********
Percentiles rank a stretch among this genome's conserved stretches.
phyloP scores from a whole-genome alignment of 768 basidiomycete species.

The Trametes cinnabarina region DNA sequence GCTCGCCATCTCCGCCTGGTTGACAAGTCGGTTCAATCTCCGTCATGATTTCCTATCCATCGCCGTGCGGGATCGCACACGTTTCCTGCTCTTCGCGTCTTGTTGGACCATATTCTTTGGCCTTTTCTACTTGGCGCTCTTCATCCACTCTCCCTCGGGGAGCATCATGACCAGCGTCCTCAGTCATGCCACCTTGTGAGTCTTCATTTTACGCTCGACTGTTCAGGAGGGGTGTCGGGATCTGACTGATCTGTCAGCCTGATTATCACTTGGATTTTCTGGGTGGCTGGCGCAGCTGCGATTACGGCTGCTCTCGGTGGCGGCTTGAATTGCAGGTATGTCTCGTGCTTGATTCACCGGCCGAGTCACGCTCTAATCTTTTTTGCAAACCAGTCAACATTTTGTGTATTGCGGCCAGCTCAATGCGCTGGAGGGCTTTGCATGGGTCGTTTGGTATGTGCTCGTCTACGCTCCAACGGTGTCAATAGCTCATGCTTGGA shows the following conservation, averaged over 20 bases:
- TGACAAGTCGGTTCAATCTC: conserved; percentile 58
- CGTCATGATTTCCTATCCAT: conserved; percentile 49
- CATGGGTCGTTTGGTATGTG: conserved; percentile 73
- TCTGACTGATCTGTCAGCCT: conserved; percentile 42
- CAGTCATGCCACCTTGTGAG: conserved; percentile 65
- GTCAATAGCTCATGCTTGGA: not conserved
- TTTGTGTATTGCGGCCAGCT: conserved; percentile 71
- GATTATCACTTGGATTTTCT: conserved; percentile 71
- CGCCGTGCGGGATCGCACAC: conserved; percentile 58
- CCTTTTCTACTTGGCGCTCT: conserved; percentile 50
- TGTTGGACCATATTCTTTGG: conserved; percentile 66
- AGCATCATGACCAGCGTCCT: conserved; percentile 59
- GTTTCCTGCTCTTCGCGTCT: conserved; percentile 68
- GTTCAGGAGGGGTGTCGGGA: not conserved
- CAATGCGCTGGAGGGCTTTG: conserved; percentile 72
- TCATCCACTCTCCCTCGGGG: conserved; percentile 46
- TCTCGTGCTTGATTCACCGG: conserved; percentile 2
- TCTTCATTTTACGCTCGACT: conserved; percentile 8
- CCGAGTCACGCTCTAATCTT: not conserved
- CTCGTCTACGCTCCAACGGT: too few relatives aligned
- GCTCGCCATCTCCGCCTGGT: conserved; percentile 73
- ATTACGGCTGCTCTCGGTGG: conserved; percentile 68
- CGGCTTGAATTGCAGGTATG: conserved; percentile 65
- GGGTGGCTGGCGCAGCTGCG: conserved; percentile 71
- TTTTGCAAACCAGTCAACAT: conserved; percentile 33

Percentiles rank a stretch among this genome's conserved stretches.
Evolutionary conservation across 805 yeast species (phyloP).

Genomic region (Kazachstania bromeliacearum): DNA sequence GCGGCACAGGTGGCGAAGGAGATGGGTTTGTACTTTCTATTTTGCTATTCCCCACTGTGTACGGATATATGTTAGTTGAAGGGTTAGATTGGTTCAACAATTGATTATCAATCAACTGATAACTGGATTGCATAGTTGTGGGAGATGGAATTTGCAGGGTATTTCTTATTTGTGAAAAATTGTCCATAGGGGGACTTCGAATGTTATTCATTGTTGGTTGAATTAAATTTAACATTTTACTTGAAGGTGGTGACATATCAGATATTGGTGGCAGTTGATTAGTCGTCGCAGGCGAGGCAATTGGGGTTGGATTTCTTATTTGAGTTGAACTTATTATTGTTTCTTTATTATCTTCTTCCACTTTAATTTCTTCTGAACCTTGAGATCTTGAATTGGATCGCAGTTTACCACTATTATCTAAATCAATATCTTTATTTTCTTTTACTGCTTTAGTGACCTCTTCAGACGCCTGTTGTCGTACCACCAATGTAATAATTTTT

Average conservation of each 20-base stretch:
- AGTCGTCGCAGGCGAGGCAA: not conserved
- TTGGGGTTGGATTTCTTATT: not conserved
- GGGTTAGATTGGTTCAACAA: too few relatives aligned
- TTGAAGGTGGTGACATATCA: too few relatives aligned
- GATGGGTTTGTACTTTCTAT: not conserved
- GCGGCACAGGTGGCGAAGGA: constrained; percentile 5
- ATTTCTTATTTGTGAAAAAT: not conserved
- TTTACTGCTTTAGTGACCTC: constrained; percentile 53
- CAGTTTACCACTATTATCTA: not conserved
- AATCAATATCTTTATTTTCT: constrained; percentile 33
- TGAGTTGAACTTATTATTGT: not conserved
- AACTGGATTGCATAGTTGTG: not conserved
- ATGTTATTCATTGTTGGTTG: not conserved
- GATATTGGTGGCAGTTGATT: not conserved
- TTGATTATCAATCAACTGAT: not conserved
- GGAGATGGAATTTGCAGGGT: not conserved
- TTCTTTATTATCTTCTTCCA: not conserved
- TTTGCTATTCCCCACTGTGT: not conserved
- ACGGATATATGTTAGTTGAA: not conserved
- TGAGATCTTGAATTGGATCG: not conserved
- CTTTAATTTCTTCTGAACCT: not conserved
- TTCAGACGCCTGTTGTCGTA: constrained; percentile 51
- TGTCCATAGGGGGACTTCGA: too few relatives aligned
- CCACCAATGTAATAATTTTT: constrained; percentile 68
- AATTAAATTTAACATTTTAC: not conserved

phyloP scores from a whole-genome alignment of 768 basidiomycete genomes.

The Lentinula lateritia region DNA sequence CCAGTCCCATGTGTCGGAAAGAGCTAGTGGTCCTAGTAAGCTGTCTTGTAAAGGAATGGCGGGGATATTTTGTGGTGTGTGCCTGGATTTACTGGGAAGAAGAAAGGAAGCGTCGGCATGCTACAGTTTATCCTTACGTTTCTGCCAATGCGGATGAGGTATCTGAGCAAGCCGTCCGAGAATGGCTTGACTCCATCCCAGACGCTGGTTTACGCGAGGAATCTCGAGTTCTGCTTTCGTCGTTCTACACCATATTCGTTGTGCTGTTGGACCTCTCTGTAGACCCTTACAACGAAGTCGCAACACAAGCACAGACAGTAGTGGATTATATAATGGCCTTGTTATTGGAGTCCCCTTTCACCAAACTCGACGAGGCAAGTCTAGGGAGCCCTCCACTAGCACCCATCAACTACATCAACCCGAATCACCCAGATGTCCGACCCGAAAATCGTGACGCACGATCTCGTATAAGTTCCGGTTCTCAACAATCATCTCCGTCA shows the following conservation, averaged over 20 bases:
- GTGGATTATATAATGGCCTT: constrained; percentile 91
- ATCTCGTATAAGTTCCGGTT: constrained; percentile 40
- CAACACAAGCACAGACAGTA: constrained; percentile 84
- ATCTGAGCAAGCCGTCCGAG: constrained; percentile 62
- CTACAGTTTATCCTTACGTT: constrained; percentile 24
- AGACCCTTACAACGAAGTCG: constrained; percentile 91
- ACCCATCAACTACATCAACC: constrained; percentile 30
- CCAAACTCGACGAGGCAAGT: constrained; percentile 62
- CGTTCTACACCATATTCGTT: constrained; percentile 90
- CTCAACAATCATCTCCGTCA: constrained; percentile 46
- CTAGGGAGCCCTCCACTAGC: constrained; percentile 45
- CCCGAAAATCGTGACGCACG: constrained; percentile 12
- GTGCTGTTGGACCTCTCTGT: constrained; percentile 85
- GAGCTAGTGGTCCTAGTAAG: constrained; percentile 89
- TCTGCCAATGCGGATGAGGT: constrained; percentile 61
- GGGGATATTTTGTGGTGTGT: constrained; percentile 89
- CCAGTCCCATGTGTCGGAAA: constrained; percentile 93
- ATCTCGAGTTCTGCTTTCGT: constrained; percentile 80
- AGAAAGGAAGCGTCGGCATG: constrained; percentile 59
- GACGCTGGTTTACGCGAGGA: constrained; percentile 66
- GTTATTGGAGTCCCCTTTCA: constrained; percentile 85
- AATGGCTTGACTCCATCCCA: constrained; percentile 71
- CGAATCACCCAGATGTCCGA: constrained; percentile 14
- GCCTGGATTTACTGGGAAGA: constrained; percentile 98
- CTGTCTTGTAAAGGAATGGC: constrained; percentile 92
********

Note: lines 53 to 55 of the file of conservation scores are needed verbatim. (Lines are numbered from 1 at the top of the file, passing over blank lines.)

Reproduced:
- CTTTAATTTCTTCTGAACCT: not conserved
- TTCAGACGCCTGTTGTCGTA: constrained; percentile 51
- TGTCCATAGGGGGACTTCGA: too few relatives aligned